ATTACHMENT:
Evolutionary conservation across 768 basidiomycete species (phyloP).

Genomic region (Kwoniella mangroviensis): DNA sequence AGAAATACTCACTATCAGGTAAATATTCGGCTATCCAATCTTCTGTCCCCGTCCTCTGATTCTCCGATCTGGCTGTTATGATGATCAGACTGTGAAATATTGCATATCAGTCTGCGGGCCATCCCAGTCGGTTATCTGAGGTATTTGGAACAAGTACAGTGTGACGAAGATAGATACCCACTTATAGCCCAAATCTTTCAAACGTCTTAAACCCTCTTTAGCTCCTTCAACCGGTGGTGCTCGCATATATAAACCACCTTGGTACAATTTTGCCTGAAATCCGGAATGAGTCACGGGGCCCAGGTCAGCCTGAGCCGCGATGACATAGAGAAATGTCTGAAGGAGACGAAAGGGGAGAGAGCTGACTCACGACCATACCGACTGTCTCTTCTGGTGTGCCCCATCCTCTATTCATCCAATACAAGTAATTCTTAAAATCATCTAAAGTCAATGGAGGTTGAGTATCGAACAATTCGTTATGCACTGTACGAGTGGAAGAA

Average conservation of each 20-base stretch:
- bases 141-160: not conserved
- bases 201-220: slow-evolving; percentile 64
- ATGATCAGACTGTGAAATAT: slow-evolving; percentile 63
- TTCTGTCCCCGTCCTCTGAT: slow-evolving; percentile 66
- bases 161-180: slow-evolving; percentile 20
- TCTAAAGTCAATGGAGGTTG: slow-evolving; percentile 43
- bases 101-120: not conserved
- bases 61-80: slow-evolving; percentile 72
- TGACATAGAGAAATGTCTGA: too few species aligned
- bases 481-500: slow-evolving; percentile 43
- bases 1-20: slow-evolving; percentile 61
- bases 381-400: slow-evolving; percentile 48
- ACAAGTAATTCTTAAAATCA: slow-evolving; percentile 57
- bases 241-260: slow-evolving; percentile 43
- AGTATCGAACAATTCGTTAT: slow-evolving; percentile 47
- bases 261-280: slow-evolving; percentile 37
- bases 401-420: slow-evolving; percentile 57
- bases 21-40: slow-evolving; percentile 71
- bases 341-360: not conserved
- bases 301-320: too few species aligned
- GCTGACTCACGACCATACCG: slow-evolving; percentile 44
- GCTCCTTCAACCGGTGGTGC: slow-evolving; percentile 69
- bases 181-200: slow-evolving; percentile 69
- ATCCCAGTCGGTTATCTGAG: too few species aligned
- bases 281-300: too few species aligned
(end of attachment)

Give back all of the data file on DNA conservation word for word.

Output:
Evolutionary conservation across 768 basidiomycete species (phyloP).

Genomic region (Kwoniella mangroviensis): DNA sequence AGAAATACTCACTATCAGGTAAATATTCGGCTATCCAATCTTCTGTCCCCGTCCTCTGATTCTCCGATCTGGCTGTTATGATGATCAGACTGTGAAATATTGCATATCAGTCTGCGGGCCATCCCAGTCGGTTATCTGAGGTATTTGGAACAAGTACAGTGTGACGAAGATAGATACCCACTTATAGCCCAAATCTTTCAAACGTCTTAAACCCTCTTTAGCTCCTTCAACCGGTGGTGCTCGCATATATAAACCACCTTGGTACAATTTTGCCTGAAATCCGGAATGAGTCACGGGGCCCAGGTCAGCCTGAGCCGCGATGACATAGAGAAATGTCTGAAGGAGACGAAAGGGGAGAGAGCTGACTCACGACCATACCGACTGTCTCTTCTGGTGTGCCCCATCCTCTATTCATCCAATACAAGTAATTCTTAAAATCATCTAAAGTCAATGGAGGTTGAGTATCGAACAATTCGTTATGCACTGTACGAGTGGAAGAA

Average conservation of each 20-base stretch:
- bases 141-160: not conserved
- bases 201-220: slow-evolving; percentile 64
- ATGATCAGACTGTGAAATAT: slow-evolving; percentile 63
- TTCTGTCCCCGTCCTCTGAT: slow-evolving; percentile 66
- bases 161-180: slow-evolving; percentile 20
- TCTAAAGTCAATGGAGGTTG: slow-evolving; percentile 43
- bases 101-120: not conserved
- bases 61-80: slow-evolving; percentile 72
- TGACATAGAGAAATGTCTGA: too few species aligned
- bases 481-500: slow-evolving; percentile 43
- bases 1-20: slow-evolving; percentile 61
- bases 381-400: slow-evolving; percentile 48
- ACAAGTAATTCTTAAAATCA: slow-evolving; percentile 57
- bases 241-260: slow-evolving; percentile 43
- AGTATCGAACAATTCGTTAT: slow-evolving; percentile 47
- bases 261-280: slow-evolving; percentile 37
- bases 401-420: slow-evolving; percentile 57
- bases 21-40: slow-evolving; percentile 71
- bases 341-360: not conserved
- bases 301-320: too few species aligned
- GCTGACTCACGACCATACCG: slow-evolving; percentile 44
- GCTCCTTCAACCGGTGGTGC: slow-evolving; percentile 69
- bases 181-200: slow-evolving; percentile 69
- ATCCCAGTCGGTTATCTGAG: too few species aligned
- bases 281-300: too few species aligned